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For immediate release (October 6, 2017) Media Contact: Judy Abelman Email: Phone: 440.725.8861...

Spare a minute or two and listen to your employees

“When people talk, listen completely. Most people never listen.” — Ernest Hemingway

By Lisa Ryan

One of the activities I use in my employee engagement training programs is a listening exercise. Participants pair up, and one person is the “speaker” while the other is the “listener.” For a full three minutes, the “speaker” talks about a subject that is comfortable for him or her to share. The “listener” quietly listens without interruption. The listener can ask a total of three questions during the activity, and these inquiries are only to draw out more information from the person speaking. Then they switch roles.

Debriefing this activity is fascinating. Although the people in the “speaker” part might feel a little uncomfortable at first, most participants find if refreshing to chat without the fear of someone cutting them off. Through non-verbal communication — eye contact, head nodding, smiling, and the few questions — they feel heard, many for the first time in a long time. Because of this exchange, the two people feel a real connection with each other.

It reminds me of an episode of “Big Bang Theory” in which Sheldon and Penny do a “scientific experiment” to see if two people can be “made” to fall in love. After asking a series of personal questions, the two of them were tasked with looking into each other’s eyes for four minutes. At the end of this time, they were supposed to be in love.

If you watch this scene (here it is on YouTube), notice the actor’s facial expressions as they go through the activity. Yes, there is some humor sprinkled throughout, AND there was a real connection as well. No, Penny and Sheldon did not “fall in love” because of this experiment, but they certainly grew a little closer as a result.

How does this relate to your employee engagement strategy? Listen to your employees. Really listen. When someone walks into your office and wants to talk or ask a question, stop your email, put down the phone, make eye contact and ask, “How can I help?” If you’re on a tight schedule, still give your colleague the courtesy of your complete attention. Let him or her know that you can only spare one minute right now or you don’t have any time to spare because of what you’re working on. Ask if you can talk later – and set a time to do so.

Another video that shows the power of listening is “It’s not about the nail.” When your employees come to you for advice, they don’t always want you to fix their issue — sometimes they just need to vent. With that in mind, ask the question, “Is this something that you want my advice on or do you just need to vent?” If they just need to vent – let them. Face it, they’re not going to heed your advice if they are not open to it.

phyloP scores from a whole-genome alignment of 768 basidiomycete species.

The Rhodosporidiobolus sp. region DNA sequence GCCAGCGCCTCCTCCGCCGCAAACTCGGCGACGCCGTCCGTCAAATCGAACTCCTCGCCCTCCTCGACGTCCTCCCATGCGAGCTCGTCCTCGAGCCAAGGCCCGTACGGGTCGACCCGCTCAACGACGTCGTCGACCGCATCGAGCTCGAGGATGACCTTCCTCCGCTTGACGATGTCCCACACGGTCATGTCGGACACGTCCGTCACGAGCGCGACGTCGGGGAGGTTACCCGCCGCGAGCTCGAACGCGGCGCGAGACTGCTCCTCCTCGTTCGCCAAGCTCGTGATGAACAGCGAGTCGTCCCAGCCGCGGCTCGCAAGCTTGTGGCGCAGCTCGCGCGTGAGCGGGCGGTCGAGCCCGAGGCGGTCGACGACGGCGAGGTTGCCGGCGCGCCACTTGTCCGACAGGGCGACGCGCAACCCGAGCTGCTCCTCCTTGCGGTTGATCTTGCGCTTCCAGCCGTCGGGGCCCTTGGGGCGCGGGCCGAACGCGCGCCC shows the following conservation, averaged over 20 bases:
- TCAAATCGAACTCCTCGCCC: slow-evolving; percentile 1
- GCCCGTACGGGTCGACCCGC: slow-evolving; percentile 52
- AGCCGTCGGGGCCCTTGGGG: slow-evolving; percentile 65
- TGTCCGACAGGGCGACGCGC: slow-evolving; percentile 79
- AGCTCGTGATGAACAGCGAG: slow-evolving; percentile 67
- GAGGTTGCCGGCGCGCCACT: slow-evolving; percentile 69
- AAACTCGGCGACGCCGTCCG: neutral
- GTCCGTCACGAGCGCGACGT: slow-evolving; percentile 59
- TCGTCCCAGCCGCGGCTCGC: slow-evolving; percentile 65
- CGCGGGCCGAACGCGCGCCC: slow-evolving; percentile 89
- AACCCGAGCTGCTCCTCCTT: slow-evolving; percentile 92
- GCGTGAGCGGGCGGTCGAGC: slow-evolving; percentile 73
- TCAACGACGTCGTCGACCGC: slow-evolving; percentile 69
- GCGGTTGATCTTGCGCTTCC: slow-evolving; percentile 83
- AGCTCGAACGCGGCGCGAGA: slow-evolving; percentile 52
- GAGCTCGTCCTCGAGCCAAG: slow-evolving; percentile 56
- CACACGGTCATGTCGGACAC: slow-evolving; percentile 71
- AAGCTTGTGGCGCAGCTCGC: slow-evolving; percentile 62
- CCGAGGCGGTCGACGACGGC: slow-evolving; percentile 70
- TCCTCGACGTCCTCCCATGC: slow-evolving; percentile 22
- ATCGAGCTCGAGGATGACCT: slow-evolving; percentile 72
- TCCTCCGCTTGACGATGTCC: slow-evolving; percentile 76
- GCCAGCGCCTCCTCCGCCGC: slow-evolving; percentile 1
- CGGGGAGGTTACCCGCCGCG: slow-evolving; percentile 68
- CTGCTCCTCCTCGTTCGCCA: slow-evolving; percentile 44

Think about it — how many times have you paid half-attention to someone while they were rambling on because your thoughts were elsewhere at the moment? When they got done with their rant, they said, “Thanks, I feel better now.” Sometimes all your employees need is that hole in the side of your head. They can thus “cure themselves” by venting. (Of course, if you see their venting becoming a habit, you can look for more productive ways for them to help themselves.)

When your staff members are looking for your advice, give it to them in a way they can handle. Knowing the various personality styles is very helpful for more effective communication. Be supportive and be present when your employees need you. If you want your employees to be committed and loyal to you, it’s up to you to also be there for them when they need you.

Pay attention when you are in conversation with someone. Is this conversation an authentic dialogue or is it two monologues? When you take the time to really listen, to nonverbally encourage the other person to keep talking, and to keep your mind open (and not try to figure out what we’re going to say next), you create better, stronger relationships with your team. The cool thing is – these ideas work in your personal life too.

Lisa Ryan is the founder of Grategy, where she helps organizations create more positive work environments. She is the author of eight books and co-stars in two documentaries: the award-winning “The Keeper of the Keys” and “The Gratitude Experiment.” She can be reached at (216) 225-8027 and via Facebook, LinkedIn, Twitter, YouTube, and Pinterest.

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